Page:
The Sleepy Skunk reviews: CITIZEN KANE




The best film of all-time! A marvel above all cinematic achievements! The Eight Wonder of the World! Behold my young-lings as I take advantage of a bad case of early flu season and an overdose of Neo-Citran to revisit a classic that has been mentioned a thousand times more than it has been seen:

Citizen KANE!

I will admit that I never actually sat through this film in its entirety before. Countless clips have been featured over the years which makes me familiar about its look, but I never really took the time to get into it until now. More interestingly, however, is the fact that I never researched it nor did I indulge in all the praise that other reviews have thrown at it. This review does take into account that the film was made in 1941 and that Welles was only 26 years old at the time but aside from that, no external sources have affected my opinion. This is my honest assessment, fair and square.

Citizen Kane follows the life of a very interesting man who has the brains, the riches, the charm, and the assertiveness to lead a meaningful and consequential existence. He chooses to stand by his morals and becomes the editor of a small New York newspaper in order to cave into his sense of idealism. The only difference with him, however, is that he has so much money to his name that he holds the means to make his larger-than-life desires come to fruition in an instant. When he comes across a competing newspaper who gathers more credibility and success than his because they have all the best journalists, he instantly manages to buy them all off.

To anyone whose interests are not being served by Charles Foster Kane – namely those who prefer for the poor and the underprivileged to remain exactly where they are – the man represents an undeniable threat. Kane’s marriage grows cold and distant as he focuses his effort and attention on his striving New York paper. Him and his wife eventually lose their spark and he starts chasing after his youth by having an affair with a young singer. This new, secret relationship gives him renewed optimism and the required energy he needs to fight for his ideals. He throws himself into a race to become Governor and pulls all the stops which makes him climb in the polls.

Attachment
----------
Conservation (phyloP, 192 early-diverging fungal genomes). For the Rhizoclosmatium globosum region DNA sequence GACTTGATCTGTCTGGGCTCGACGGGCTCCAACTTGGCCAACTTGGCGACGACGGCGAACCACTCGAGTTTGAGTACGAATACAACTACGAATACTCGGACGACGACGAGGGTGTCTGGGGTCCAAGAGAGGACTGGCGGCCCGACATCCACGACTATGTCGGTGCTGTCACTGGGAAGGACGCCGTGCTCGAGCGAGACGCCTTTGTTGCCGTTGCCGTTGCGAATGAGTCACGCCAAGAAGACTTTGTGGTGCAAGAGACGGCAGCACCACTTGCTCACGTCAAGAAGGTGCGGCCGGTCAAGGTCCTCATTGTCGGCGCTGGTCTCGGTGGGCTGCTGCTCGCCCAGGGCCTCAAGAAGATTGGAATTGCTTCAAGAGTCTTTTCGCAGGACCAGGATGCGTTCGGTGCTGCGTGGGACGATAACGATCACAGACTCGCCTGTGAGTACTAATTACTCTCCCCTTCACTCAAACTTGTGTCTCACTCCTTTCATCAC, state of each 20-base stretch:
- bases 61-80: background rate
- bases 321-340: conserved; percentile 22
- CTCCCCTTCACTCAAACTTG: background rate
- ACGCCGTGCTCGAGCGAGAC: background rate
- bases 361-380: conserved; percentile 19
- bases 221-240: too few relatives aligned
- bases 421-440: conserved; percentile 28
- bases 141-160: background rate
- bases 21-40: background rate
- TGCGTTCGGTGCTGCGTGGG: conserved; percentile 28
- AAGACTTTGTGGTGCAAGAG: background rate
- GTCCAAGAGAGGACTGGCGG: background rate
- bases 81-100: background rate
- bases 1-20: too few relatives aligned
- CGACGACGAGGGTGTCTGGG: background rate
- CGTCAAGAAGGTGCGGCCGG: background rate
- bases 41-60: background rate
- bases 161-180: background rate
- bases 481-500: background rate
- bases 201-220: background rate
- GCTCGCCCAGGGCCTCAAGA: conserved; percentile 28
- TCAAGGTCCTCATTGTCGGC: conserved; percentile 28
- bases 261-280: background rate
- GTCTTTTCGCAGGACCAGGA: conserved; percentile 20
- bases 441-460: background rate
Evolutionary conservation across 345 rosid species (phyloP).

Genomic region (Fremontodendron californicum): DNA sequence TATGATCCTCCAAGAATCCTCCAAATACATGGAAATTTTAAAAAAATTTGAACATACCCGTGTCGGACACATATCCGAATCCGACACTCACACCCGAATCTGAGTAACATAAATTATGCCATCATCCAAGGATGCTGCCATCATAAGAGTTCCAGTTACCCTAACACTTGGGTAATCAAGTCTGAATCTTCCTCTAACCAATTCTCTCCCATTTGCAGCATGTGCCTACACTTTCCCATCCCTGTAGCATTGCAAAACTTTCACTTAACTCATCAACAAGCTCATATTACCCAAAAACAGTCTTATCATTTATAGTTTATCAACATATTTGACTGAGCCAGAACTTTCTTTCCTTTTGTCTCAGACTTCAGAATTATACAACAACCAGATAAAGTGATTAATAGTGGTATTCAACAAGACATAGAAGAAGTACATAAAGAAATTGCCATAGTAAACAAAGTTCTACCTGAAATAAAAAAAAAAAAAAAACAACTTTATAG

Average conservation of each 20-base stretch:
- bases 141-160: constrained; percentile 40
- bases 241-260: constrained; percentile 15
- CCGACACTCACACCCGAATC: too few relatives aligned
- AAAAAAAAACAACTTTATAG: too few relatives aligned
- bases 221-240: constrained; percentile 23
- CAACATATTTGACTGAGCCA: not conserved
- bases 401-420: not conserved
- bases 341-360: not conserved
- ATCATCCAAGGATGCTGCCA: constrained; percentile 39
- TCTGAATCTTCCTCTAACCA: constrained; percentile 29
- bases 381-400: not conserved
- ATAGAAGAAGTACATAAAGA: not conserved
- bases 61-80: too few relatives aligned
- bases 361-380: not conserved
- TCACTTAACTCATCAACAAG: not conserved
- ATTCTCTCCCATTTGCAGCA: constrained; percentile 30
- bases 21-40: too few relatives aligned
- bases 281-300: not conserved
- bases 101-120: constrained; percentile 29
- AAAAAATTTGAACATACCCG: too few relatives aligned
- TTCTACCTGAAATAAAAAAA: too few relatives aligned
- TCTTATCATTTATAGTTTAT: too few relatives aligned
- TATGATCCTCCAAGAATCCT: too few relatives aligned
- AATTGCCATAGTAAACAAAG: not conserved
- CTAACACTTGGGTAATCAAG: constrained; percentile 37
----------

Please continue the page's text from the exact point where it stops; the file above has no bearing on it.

Kane became the one politician who couldn’t be bought by special interests. The great man who actually had the talent and work ethic to inspire the masses and the zeal to make things right for the working man. More than just a political facade, the man was independent of all the things that makes politics such a corrupted place. He didn’t only spread his ideals but he also believed them and embodied them. How I wish we could have a politician like Kane out there in the real world – a man of integrity and principle who won’t let power change his views on what society truly needs.

But then, everything falls apart. On the eve of his sure-fire election victory, his opponent presents undeniable evidence of Kane’s infidelity and contacts his wife in order to plot a classic case of blackmailing: You either withdraw yourself from the race or tomorrow’s headline will paint you as a cheater and a liar. Driven by ego and emotions, Kane decides to take the wrong path (in a pivotal scene I re-watched twice to fully grasp). He proceeds with the election as his wife leaves him, gets defeated and goes on to marry his young singer who gave him a second lease on life and a tarnished reputation.